Those of you who’ve been regular visitors to Mannionville over the years know how much I owe to James Wolcott.
Basically I don’t exist without Jim.
I’ll bet most of you found your way here thanks to Jim and his blog at Vanity Fair. Whenever I pick up new readers, it’s almost always the case it’s because they followed a link from Jim. In short, this blog is pretty much a chapter of the James Wolcott Fan Club and Mighty Marching Society. So, if you haven’t heard it already, you''ll be happy to hear now that Jim’s memoir, Lucking Out: My Life Getting Down and Semi-Dirty in Seventies New York is in the bookstores.
It’s in the ether too. There’s a kindle edition.
I’ve got my copy but I’m looking for a whole day to put aside to read it in one sure to be happy and rewarding go. Meanwhile, Tom Watson, another blogger who owes much to Jim’s generosity---and there are many of us---has raced his way through his copy and posted a review.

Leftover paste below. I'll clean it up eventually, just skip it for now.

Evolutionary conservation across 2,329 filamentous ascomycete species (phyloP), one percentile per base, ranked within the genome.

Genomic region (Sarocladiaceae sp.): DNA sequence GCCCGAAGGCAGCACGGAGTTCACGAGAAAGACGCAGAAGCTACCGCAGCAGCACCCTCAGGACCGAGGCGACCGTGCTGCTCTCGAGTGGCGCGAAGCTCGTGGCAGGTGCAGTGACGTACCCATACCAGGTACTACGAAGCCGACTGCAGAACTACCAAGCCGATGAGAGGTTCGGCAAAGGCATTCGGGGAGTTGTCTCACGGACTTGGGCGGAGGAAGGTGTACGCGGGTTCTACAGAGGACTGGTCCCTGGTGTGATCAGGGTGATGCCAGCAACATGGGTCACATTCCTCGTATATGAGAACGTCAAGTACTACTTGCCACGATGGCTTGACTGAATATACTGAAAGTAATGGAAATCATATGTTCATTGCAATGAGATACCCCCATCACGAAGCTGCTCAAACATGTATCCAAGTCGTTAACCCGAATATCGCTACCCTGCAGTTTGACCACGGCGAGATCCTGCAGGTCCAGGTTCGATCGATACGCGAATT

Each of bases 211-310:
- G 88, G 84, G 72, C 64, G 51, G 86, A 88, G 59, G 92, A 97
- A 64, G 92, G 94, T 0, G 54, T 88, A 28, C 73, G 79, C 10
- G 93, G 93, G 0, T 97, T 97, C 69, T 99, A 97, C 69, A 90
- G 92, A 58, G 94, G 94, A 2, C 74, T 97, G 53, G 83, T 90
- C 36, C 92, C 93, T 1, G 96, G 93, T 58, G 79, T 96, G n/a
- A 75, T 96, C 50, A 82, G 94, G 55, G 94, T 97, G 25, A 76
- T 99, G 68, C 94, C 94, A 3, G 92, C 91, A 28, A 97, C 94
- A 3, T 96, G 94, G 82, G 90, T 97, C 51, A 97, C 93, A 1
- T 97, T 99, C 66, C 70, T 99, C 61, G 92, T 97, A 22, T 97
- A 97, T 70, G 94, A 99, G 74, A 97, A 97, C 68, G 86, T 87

Updated because the Merry Marchers keep marching along beating their drums and clanging their cymbals in praise of their guy:
Film critic and novelist Tom Shone says he “tore through” Luckin Out and was “gobsmacked” by Wolcott’s command of a sentence and his subjects:
What stops his writing from descending into mere Fine Writing — or, since Wolcott is too energetic a talent for silver-birch finery, the hyper-caffeinated rock-press equivalent, distracted by its own snarl in the bath-room mirror — are his sure, unfakable rhythms, frequently reserving the most delightful sealion flips for the point at which most writers would be taking a well-earned cigarette break, and the simpatico match-up between his prose and his subjects. In each case, he locks into some obstreperous vitality in his subjects — a gnarly, wriggling life force — and then proceeds to write like a man possessed.
I cherish this book. It isn't nostalgia, that tattered paper valentine that arrives sometime around St. Patrick's Day. It's a chance to visit another world with a critic supreme, who's as generous here as he's always been to struggling writers.